• A Question of Superiority by Bawn O'Beirne-Ranelagh, (a Kershu story) (from the editorial: "By the way, Bawn O'Beirne-Ranelagh is not a pseudonym. She is neither me, Joyce, nor Barbara. Furthermore, she would probably walk across the water from London and beat me up at the suggestion. (And since she was a purple belt in Japanese-style karate last time I saw her, two years ago, this could be very awkward.)") (54)
  • The gnu sound: an alphabet by Devra Michele Langsam (64)
  • The War of the Well, translated and with an introduction and note by Sandra Wise, (a tale of pre-Reform Vulcan) (66)
  • Obligatory Star Wars Item (Skywalker portrait), (78)
  • The Four Mousekersheers by Barbara Wenk, (a Kershu story, the fighters go to Disney World) (79)

Reactions and Reviews: Issue 8

See reactions and reviews for Solstice.


This is the compleatly fannish fanzine that took up where SPOCKANALIA left off. In fact, It looks a lot like the old SPOCKANALIA, what with the Free Enterprise and two articles on Vulcan emotionalism. It even smells fannish (pulp paper) . And it comes in six colors.

Jean Lorrah has an exceedingly well done story (not Sarek and Amanda) titled "Time of a New Beginning." In it, a Vulcan woman challenges her bonded mate in order to be able to live her own life. Martynn's illos enhance the story.

Ruth Berman's complete "Nightengale Sonnet Sequence", a shorter version of which won the Phinish Phineas contest at Equicon '74, is here. The ten sonnets may not be the "most passionate love sonnets" ever written, but they are gorgeously musical.

Dee Beetem's "One Day at Worldcon" Is a purely funny romp—how Our Heroes meet up with a motley crew of SCA-ers, huxters, people in plastic ears and just generally fans at a worldwide convention planet.

And Paula Smith even has a shortie, "The Magic T'ree," an old folk tale for old folks.

Rating: Graphics 5 Contents 4 $ Worth 5[22]

  • Solstice / a variety of solstice celebrations on the Enterprise, eventually including Spock's brew.
  • Monarch of the Skies / filk on G&S "Monarch of the Seas"
  • The Many Ways To Eden / "Eden" spoof in screenplay format. Come on, it's too easy... filbert, filbert.
  • Morning Has Broken / launch-pad filk
  • A Question of Superiority / more Kershu. Didn't actually read this one
  • The War of the Well / pseudo Old-Vulcan stuff. Not my cup of tea.
  • Obligatory Star Wars Item (Skywalker portrait)
  • The Four Mousekersheers / the kershu fighters go to Disney World [23]

...there really are zines around which are fun to read -- and are not such a drain on the pocketbook that the reader has to apply for a federal loan to subsidize their purchase. 'Masiform D' grows out of the SF traditions that gave us Spockanalia, the first and one of the most famous of all Trek zines. Masi #8 bears many resemblance to 'Spockanalia'. It has a nice chatty editorial in which the editor lets us see a glimpse of her outside ties and interests, as well as letting us into some of her 'inner workings' of an editor's life -- postal problems, machinery breakdowns, etc. It's enough to make a person want to write a LoC just to say, 'Hey, I understand about the delay!'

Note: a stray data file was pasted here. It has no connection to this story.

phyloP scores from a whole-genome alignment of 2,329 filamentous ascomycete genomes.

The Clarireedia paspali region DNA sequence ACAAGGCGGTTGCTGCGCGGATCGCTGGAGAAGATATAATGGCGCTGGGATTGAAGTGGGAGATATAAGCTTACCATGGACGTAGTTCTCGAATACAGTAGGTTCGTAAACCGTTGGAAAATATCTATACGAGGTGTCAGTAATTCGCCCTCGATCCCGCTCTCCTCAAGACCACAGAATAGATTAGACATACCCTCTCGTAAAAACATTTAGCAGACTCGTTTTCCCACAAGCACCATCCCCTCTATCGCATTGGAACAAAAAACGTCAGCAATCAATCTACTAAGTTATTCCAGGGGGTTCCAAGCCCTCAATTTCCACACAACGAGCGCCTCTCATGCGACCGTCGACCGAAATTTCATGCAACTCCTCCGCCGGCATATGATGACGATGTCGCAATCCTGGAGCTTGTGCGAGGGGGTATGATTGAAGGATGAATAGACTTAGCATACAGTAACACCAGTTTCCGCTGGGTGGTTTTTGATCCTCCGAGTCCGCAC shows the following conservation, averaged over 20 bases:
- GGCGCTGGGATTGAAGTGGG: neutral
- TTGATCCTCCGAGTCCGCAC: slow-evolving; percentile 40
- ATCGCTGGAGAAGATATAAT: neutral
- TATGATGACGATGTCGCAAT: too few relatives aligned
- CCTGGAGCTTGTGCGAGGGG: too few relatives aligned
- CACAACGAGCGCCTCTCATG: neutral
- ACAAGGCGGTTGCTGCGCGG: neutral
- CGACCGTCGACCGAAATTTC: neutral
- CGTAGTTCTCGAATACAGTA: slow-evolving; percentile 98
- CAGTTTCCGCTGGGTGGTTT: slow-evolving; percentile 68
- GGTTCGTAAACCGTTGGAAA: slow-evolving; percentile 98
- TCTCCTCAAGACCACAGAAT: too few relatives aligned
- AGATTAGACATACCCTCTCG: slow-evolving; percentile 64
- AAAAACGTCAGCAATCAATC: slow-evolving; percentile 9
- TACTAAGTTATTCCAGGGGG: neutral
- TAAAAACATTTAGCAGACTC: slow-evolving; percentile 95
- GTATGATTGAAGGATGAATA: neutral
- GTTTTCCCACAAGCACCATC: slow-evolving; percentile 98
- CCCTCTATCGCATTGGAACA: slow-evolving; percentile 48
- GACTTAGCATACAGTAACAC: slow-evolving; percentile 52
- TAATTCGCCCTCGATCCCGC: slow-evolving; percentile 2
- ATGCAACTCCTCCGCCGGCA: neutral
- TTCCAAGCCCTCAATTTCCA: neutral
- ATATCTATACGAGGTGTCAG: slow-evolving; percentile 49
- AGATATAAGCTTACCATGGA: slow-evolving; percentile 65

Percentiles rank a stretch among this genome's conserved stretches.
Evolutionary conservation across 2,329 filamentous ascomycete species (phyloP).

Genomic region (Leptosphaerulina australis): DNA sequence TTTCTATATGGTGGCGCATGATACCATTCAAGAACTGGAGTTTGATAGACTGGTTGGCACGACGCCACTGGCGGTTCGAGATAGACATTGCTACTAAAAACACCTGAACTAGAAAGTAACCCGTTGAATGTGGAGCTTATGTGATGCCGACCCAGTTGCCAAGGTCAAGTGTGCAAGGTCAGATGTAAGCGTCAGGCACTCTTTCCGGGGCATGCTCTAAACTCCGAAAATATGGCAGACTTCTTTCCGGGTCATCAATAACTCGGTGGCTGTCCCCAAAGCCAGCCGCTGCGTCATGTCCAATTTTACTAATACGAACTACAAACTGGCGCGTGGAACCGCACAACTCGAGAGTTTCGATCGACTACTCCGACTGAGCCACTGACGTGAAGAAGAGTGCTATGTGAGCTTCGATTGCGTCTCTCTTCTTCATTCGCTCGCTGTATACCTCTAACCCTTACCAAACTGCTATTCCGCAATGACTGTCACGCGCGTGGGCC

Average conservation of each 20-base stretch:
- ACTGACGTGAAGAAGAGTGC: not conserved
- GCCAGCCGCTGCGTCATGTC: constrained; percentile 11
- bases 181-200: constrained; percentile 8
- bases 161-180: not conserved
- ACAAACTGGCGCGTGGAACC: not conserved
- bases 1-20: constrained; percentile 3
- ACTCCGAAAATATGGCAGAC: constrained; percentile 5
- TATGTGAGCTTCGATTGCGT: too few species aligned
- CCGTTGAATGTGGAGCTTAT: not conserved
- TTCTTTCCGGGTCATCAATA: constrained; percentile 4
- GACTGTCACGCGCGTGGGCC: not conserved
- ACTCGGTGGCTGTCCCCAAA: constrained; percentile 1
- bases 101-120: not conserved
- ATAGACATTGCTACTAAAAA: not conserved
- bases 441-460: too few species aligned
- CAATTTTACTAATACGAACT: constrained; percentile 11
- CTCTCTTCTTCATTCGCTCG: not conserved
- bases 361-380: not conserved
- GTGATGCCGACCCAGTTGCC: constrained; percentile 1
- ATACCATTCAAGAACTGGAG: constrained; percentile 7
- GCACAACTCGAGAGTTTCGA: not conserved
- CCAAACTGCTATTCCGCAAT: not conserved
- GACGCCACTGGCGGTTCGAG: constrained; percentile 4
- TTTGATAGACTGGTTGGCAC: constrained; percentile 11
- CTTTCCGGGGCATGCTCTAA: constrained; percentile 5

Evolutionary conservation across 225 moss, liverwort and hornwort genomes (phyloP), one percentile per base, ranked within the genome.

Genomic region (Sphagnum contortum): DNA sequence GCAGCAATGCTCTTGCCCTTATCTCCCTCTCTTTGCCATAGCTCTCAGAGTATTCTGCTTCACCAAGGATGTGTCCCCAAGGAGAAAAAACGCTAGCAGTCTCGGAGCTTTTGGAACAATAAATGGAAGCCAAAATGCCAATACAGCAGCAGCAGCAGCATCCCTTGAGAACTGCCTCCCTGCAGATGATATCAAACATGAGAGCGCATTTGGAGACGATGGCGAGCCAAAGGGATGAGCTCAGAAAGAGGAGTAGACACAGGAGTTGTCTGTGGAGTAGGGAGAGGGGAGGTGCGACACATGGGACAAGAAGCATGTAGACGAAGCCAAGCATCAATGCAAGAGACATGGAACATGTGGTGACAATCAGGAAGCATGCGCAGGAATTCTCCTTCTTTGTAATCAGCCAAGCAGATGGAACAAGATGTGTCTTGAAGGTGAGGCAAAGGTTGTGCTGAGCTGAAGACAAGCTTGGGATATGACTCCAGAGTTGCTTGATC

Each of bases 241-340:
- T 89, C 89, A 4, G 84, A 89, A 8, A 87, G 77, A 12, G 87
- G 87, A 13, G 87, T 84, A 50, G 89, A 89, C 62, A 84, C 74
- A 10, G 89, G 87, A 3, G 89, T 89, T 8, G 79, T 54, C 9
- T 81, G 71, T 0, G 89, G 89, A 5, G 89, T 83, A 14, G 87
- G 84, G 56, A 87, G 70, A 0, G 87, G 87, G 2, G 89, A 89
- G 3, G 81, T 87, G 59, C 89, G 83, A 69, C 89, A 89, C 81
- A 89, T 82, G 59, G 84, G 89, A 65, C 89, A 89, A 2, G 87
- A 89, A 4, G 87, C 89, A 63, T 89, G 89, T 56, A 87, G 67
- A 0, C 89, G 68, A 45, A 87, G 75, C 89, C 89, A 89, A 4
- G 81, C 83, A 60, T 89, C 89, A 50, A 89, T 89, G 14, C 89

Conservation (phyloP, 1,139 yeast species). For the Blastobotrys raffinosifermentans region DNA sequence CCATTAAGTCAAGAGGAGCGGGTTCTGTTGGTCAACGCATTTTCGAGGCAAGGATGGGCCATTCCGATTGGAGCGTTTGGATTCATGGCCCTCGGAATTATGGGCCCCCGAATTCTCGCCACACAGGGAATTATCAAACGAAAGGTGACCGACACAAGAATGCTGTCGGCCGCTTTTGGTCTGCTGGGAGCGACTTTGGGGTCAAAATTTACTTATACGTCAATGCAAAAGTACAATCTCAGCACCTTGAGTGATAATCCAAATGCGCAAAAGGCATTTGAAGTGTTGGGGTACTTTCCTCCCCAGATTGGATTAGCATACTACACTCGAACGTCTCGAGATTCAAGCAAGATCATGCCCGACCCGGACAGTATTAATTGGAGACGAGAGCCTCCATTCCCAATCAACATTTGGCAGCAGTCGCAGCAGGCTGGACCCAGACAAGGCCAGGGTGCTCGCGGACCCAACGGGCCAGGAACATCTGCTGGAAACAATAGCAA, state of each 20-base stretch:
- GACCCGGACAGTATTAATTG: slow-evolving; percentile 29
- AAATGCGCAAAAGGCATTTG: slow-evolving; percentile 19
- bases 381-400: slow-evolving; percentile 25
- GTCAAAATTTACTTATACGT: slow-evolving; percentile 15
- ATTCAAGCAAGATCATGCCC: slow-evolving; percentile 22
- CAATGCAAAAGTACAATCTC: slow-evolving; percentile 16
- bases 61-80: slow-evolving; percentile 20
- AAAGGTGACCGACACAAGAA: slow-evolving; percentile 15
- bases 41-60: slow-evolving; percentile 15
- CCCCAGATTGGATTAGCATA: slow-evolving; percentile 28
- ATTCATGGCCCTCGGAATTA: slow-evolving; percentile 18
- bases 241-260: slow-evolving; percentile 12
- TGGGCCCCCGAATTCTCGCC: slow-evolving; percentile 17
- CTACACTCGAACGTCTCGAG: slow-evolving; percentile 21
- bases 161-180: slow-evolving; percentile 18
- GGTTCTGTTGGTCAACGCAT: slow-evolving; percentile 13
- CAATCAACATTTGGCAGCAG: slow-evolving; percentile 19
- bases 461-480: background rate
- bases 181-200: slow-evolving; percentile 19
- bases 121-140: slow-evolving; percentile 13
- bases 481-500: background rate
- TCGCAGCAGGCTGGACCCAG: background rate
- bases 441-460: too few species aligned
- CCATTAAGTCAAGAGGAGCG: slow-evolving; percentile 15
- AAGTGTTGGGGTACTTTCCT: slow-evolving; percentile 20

But even more than the editorial, Masi's variety of contents is reminiscent of 'Spockanalia.' Masi is a genzine. It features stories, poetry, and articles on a variety of subjects.

'Solstice' is a seasonal 'Christmas aboard the Big E' story. Although the tale has been done before, it has seldom done this well. We get a clear picture of the Enterprise as an inter-racial, inter-species vessel. Moreover, the problems encountered by Mr. Spock in relating to and accepting the strange seasonal customs of the emotional beings he is traveling with are handled realistically and delicately. There is a 'relationship' here, but it doesn't not stand in the way of the story. And this is a story, even down to change and development within the protagonists.

'The Many Ways to Eden' is a satirical retelling of the ST 'Way to Eden' episode. It's a distinct improvement. If this version had been aired, at least we could have laughed at the show.

'The War of the Well' is a secondary universe epic in the tradition established by 'Spockanalia.' Treating the Star Trek universe as real, it purports to be a translation of an ancient Vulcan poem recounting the bloody battle of a pre-Reform clan in desperate need of water rights. The poem is complete with footnotes, references to other works, etc. It has a remarkably authentic and 'real' feel to it. Also, it feels more like poetry than most of the unmusical musings that try to pass off as poetry in most zines.